Last week, Hillary Clinton proposed a plan to provide a $6,000 tax credit to family members caring for elderly parents, grandparents, and adults with disabilities. This announcement follows a number of other tax break proposals, which seem to be the campaign’s answer to a variety of problems, from a $2,500 credit to combat the cost of college tuition to a $1,500 credit for businesses who train apprentices.
Clinton is not alone in her affinity for tax credits. Both President Barack Obama and Speaker Paul Ryan have called for the expansion of the Earned Income Tax Credit (EITC) to include younger workers. More recently, Marco Rubio proposed a partially refundable Child Tax Credit (CTC) of $2,500 to help parents with the costs of raising children.
Delivering benefits through the tax code has become our country’s default for accomplishing a range of social goals, including combating poverty (currently, the EITC and CTC combined are our biggest anti-poverty programs for children and the working poor). Tax credits allow policymakers to transfer money to low-income families, and because such credits steer clear of direct spending, they find more support across the political spectrum.
Unfortunately, when a silver bullet seems too good to be true, it usually is.
Tax analyst Joseph J. Thorndike has an insightful article that addresses some of the issues with tax credits. He states, “Almost always, tax incentives are a complicated, roundabout way of achieving social goals. Generally targeted at a narrow problem and a specific set of taxpayers, they often miss the mark on both counts.” While tax credits have their benefits—for example, the EITC helps encourage employment, especially among single mothers—they simply cannot do it all.
Take poverty, for example. Children are the poorest demographic in the United States. Younger children and minority children are even poorer still (43 percent of black children under age 5 live in poverty). However, a tax credit may do little to help many of them. Black and Hispanic families typically have much less earned income than white families, especially at the bottom of the income distribution. For example, at the tenth percentile of white families, average earnings are $12,000; meanwhile, the tenth percentile of Hispanic families has $1,000 in earnings, and the tenth percentile of black families actually has zero income. Unfortunately, families with no income are ineligible for the EITC, and those making less than $3,000 are ineligible for the CTC, meaning that those who would benefit most from the extra money are not receiving it.
The result, as Matt Bruenig over at Demos shows, is that our existing method of delivering benefits seems to help white children somewhat, but does much less when it comes to black and Hispanic children, who remain the poorest demographics, even when accounting for government benefits. Moreover, according to Kathy J. Edin and H. Luke Shaefer, currently 1.5 million households, including about 3 million children, are now living on a mere $2 per person, per day.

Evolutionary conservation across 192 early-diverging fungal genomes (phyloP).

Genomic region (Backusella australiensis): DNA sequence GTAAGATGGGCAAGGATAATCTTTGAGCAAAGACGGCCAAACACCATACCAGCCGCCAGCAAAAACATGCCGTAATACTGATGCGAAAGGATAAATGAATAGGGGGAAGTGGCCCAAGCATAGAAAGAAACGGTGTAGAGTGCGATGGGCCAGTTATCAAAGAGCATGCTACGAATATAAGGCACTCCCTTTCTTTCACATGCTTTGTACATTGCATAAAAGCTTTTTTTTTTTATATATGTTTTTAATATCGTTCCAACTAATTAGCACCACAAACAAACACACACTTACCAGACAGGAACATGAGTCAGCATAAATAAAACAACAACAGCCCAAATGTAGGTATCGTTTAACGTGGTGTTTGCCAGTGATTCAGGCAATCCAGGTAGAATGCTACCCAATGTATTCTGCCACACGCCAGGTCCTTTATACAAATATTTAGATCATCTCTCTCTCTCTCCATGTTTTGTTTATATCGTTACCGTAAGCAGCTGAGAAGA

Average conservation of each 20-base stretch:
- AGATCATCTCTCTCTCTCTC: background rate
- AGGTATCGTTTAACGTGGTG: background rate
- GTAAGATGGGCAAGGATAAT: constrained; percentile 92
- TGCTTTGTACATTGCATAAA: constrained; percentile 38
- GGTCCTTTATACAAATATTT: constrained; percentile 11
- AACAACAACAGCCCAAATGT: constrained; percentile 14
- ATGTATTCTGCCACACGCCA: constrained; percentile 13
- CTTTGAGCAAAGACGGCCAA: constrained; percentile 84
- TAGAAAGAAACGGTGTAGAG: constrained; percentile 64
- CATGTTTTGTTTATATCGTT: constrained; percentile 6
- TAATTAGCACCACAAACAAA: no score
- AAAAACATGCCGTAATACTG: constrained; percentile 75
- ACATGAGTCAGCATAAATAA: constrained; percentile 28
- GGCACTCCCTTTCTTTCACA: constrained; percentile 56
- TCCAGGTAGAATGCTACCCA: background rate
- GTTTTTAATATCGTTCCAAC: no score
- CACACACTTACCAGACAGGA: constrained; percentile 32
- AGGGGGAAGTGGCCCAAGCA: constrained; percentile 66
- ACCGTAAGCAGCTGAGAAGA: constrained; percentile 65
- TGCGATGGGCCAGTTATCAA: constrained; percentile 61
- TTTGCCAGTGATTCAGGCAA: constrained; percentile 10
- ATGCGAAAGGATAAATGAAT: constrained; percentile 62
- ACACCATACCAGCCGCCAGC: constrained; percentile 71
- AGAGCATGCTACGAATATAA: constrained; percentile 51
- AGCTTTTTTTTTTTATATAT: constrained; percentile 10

When Is a Handout Not a Handout?
Not only do tax credits skip over much of the needy population, they also play into the notion that some forms of government assistance are not really assistance—especially when the method of delivery is less visible. TCF fellow Suzanne Mettler terms this phenomenon the submerged state. Her research shows that, when asked if they had used a government social program, 47 percent of people receiving the EITC answered no, compared to only 25 percent of those receiving food stamps.
The problem with a submerged state is that people who don’t realize they are receiving government assistance can easily be persuaded to be opposed to social benefits altogether. Think the infamous statement “keep your government hands off my Medicare” made at a town hall meeting in 2009. As Thorndike notes, “Using tax incentives as a form of hidden spending merely serves to further erode support for more direct forms of government action. Small-bore tax breaks breed more small-bore tax breaks. But they don’t foster any serious rethinking of the role of government.”
A Better Role for Public Assistance
So what is the role of government? If it is to cut poverty, we actually would be much better off with a universal spending program. For example, Nordic countries utilize child allowances, which transfers cash on a monthly or weekly basis directly to families for each child in their household. According to the OECD family database, in 2012, Denmark, Finland, and Norway had child poverty rates of 2.7, 2.9, and 5.9 percent, respectively compared to 20.9 percent for the United States.
Policymakers shouldn’t constrain themselves to using the tax code to distribute benefits. It’s a clunky, cumbersome, and inaccurate tool. If one of the main goals of social policy is to reduce poverty, rather than following the course of least resistance, we should try to do it in the most efficient way possible: directly transferring money, so that even the poorest people in our country receive it. Bernie Sanders has put his weight behind many comparable proposals, such as expanding Social Security and enacting universal childcare—his next move should be to support child allowances.